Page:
Warning: Spoilers ahead!
“The facts of America do not apply here. The fact is that an unplugged lamp should not turn on… the fact is that people should not vanish into thin air when they die.”
I came across Boo, by Neil Smith, through an interview with the author on CBC radio. It sounded worth reading, but I couldn’t remember the title or author, so I went to Chapters and sleuthed around until I found it in a “New Can-Lit” display.
Boo is about Oliver Dalrymple (nicknamed “Boo” for his pale appearance), a young boy who wakes up in heaven.
The story is narrated by Boo in the form of an extended letter to his loving mother and father. He hopes that, if he can ever get it to them, it will ease their pain. Throughout the narrative of his death, we learn more of his life – severely bullied and obsessed with science, Boo was a weird-looking loner frequently stuffed into his periodic table-decorated locker. He’s a bit of a smartass, though unintentionally, and has a weird sense of humour that comes across in his narration.
I was particularly drawn to Boo’s narrative style. There is something subtle about the formality of his tone, and the character himself, that reminds me strongly of one of my close friends. Though he’s hardly a typical teenage boy – being dead and all – Boo seems familiar and amiable in a way. We want to be nice to Boo. We also might want to make fun of him, just a little bit.
What I like best about the novel are the intricacies of the setting and the characters’ nonchalant attitudes towards them. It is the “bureaucracy of the supernatural” – where something mysterious and otherworldly turns out to be run in a similarly mundane fashion as our own world. There’s no escape.
As he explains to his parents, Boo’s heaven is a place called Town, surrounded by walls and entirely populated and run by thirteen-year-olds. The afterlife is subdivided by age and country, so Boo is surrounded by everyone else who died in America at the age of thirteen. Once someone dies and comes to Town they stay there for about fifty years, so that they get a chance to live out a full lifetime. With its city council of thirteen-year-olds and rummage-sale furniture, Town reminds me of being homeschooled (I started school in grade six, after years of kid-focused nonstructural learning).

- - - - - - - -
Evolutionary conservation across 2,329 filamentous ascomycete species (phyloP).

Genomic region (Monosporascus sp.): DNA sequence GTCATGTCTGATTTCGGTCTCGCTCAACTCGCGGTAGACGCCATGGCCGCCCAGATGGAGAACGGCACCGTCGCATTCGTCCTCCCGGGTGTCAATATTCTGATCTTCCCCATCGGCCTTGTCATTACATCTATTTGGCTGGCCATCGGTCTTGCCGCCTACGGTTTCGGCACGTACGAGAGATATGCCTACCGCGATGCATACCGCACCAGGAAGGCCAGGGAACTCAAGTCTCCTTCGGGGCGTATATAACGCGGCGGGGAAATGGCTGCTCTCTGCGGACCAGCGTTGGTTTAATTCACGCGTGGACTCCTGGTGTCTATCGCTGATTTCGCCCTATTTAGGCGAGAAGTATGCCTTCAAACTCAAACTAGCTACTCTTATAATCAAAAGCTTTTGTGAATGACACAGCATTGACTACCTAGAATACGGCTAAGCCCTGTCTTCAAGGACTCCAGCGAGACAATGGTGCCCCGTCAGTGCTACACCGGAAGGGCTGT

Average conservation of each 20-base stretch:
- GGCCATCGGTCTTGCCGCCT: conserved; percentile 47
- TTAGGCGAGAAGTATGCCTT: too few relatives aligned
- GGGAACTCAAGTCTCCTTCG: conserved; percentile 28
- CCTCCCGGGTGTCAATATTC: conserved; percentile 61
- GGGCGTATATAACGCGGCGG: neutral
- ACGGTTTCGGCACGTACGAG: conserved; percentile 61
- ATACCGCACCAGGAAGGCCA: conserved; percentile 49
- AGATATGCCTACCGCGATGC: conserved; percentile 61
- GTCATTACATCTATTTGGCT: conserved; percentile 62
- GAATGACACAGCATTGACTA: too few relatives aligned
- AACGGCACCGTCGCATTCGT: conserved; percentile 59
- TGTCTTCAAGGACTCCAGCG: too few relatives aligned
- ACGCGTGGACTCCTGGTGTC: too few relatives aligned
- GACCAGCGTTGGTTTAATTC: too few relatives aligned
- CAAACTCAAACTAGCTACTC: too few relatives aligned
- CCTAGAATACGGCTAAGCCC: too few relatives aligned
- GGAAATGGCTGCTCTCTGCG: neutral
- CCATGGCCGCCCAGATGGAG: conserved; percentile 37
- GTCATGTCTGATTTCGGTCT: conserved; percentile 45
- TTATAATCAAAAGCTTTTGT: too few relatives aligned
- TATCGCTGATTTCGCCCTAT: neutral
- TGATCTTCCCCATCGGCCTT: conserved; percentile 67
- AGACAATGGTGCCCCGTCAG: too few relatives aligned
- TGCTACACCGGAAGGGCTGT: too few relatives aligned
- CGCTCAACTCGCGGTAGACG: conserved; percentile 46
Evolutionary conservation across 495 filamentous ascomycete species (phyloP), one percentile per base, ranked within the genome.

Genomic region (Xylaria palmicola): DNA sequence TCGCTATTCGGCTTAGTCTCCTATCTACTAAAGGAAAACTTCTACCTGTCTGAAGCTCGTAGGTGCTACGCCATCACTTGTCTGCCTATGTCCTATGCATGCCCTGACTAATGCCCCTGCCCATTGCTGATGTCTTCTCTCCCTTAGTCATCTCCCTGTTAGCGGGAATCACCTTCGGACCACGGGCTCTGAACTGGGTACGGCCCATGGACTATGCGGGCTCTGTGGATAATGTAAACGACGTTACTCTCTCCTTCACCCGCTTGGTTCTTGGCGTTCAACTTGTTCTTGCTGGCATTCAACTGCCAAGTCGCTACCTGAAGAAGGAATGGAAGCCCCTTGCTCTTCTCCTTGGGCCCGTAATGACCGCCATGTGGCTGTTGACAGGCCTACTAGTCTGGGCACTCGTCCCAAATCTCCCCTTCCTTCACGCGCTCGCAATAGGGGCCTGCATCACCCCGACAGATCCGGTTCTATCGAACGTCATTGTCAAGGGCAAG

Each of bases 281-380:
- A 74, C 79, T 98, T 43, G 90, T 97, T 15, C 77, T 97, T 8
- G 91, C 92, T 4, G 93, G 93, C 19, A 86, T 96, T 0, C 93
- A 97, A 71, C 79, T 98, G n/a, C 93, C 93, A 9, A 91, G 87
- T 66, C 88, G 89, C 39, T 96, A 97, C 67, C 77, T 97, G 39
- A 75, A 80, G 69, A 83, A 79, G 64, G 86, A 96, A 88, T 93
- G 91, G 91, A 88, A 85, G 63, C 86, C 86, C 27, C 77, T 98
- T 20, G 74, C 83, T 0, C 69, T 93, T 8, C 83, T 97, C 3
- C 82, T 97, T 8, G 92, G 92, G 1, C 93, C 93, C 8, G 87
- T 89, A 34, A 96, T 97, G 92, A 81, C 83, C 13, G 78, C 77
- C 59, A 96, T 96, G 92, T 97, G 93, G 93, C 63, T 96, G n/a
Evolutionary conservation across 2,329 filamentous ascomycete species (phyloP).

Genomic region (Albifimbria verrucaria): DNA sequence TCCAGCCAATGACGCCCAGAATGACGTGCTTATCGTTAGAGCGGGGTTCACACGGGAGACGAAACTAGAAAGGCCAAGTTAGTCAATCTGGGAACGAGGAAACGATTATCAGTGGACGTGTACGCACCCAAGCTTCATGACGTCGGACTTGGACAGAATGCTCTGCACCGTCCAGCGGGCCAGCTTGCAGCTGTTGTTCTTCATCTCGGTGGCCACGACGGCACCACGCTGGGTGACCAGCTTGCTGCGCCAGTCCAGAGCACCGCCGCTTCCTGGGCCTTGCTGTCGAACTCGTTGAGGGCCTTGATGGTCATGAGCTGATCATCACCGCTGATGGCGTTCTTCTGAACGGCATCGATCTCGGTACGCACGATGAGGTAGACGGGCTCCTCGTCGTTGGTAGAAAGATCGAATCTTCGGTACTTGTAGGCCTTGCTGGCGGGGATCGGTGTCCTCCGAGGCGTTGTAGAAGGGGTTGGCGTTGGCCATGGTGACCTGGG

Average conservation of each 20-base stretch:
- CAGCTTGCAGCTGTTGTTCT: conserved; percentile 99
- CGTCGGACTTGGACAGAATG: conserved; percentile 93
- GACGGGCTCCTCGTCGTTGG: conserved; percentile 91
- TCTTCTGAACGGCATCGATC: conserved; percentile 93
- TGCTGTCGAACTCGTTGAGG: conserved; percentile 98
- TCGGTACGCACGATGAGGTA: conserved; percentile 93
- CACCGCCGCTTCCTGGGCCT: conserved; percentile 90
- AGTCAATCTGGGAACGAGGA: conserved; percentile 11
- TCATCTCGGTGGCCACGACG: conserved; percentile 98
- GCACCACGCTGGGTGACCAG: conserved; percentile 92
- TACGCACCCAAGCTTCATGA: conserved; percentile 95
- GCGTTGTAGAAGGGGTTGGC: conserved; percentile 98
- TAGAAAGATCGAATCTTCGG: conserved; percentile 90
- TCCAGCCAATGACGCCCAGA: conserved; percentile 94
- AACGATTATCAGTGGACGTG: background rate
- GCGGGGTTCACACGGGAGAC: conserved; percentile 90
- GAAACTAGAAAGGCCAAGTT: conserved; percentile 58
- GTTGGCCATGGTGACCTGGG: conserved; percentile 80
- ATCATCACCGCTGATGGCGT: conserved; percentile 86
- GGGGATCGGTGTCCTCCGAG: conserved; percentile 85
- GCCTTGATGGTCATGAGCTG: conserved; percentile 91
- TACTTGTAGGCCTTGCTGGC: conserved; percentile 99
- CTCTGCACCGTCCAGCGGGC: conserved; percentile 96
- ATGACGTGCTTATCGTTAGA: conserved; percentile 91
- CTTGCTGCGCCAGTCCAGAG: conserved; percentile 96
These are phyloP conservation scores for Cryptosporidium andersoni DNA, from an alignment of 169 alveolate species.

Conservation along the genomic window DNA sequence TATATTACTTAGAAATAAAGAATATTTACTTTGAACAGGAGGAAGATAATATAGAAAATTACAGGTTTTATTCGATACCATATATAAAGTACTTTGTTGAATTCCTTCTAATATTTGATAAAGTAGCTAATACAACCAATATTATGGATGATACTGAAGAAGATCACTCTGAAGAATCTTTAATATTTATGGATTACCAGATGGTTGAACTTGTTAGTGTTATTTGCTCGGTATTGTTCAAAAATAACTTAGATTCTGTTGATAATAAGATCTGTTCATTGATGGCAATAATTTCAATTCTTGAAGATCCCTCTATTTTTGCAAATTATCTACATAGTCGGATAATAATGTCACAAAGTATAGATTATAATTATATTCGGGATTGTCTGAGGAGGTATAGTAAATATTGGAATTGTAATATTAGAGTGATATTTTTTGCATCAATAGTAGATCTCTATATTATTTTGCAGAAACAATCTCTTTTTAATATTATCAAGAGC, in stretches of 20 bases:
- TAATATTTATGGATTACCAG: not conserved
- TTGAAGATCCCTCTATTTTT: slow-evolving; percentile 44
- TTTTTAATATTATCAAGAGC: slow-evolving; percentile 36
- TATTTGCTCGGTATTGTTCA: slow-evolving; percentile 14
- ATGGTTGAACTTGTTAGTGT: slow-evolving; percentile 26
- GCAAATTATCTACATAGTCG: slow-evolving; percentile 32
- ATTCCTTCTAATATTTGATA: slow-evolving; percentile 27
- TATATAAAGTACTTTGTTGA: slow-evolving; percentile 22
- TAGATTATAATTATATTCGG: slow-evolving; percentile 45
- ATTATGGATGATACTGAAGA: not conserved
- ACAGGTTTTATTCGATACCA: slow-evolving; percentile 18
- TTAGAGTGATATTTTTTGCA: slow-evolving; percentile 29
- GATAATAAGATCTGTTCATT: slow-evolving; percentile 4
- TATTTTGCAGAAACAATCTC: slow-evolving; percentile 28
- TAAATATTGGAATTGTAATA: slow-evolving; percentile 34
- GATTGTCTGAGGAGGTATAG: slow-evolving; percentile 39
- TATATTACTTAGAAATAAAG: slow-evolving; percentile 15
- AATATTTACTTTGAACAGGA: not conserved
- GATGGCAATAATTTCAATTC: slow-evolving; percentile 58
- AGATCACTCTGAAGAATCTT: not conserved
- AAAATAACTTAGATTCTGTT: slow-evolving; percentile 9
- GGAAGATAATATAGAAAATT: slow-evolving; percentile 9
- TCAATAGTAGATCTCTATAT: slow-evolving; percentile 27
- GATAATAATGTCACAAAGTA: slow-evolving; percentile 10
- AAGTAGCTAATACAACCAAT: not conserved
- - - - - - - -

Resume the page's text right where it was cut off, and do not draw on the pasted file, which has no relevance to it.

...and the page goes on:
Town has hospitals and cafeterias and a thriving arts scene. Books, food, and other things are provided as needed by what most “Townies” assume to be God. There are art classes, support groups for getting over being murdered, and a museum of curious things including a revolver and a kitten. Townies do not grow old and their bodies don’t change; wounds heal themselves, buildings repair themselves, and traumatic memories are often wiped. Smith captures the intricacies of a thirteen-year-old personality so nicely: the uncertainty, the bravado, the desperation for answers. Boo figures he lost a few IQ points but gained a few social skills, and makes friends. He does much better in Town.
At first attributing his death to a heart condition, he soon realizes that there’s more to it than expected with the arrival of Johnny, another boy from his school who died shortly after Boo. Johnny insists that they were murdered at school by some crazy kid he calls “Gunboy”, and, along with their friends, the two boys try to solve their own deaths while navigating the peculiarities of the afterlife. Desperate to find a portal back to the living world, Johnny’s quest for revenge upstages Boo’s curiosity-fuelled scientific quest for understanding when they run into a boy Johnny is convinced killed them. From there, the story quickly snowballs into a clash of friendship, violence, and the supernatural.
Smith’s world and characters are surprisingly uplifting, and the plot was charming and exciting. Every time they think they’ve caught an answer it escapes, and the story gets more involved until the intense climax. In the bittersweet conclusion, Johnny is given a second chance and Boo learns more about himself than he ever did while alive. Town gives Boo what he needs in order to both find the truth and be happy with himself. It is, in the end, his own heaven as he needed it to be.
-Contributed by Risa Ian de Rege